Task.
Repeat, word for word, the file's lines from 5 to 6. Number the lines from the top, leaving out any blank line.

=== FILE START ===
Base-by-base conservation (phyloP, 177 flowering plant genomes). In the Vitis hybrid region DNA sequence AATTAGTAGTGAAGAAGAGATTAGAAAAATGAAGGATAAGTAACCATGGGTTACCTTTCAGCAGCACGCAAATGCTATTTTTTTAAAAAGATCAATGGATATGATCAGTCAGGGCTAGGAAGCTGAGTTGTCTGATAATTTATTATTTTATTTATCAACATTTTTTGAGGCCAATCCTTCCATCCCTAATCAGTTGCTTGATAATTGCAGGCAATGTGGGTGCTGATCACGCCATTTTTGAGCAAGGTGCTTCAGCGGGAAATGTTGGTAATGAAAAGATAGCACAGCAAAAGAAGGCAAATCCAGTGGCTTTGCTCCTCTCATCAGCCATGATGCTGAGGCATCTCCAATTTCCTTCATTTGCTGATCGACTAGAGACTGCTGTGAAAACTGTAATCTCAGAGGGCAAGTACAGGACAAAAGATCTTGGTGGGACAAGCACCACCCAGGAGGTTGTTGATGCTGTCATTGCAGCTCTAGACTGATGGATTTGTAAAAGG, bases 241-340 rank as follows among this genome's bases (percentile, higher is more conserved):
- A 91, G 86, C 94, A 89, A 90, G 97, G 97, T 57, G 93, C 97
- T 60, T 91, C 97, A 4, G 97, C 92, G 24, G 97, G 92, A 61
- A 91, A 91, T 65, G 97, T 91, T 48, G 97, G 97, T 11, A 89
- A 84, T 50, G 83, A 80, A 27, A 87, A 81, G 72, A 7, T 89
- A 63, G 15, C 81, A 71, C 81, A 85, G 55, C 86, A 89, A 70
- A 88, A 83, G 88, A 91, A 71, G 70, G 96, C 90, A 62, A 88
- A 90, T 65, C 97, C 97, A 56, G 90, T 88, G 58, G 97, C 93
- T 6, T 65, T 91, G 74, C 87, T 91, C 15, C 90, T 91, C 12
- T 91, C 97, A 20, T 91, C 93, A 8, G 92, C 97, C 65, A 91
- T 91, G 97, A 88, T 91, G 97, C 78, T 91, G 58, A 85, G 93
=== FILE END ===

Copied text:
- A 84, T 50, G 83, A 80, A 27, A 87, A 81, G 72, A 7, T 89
- A 63, G 15, C 81, A 71, C 81, A 85, G 55, C 86, A 89, A 70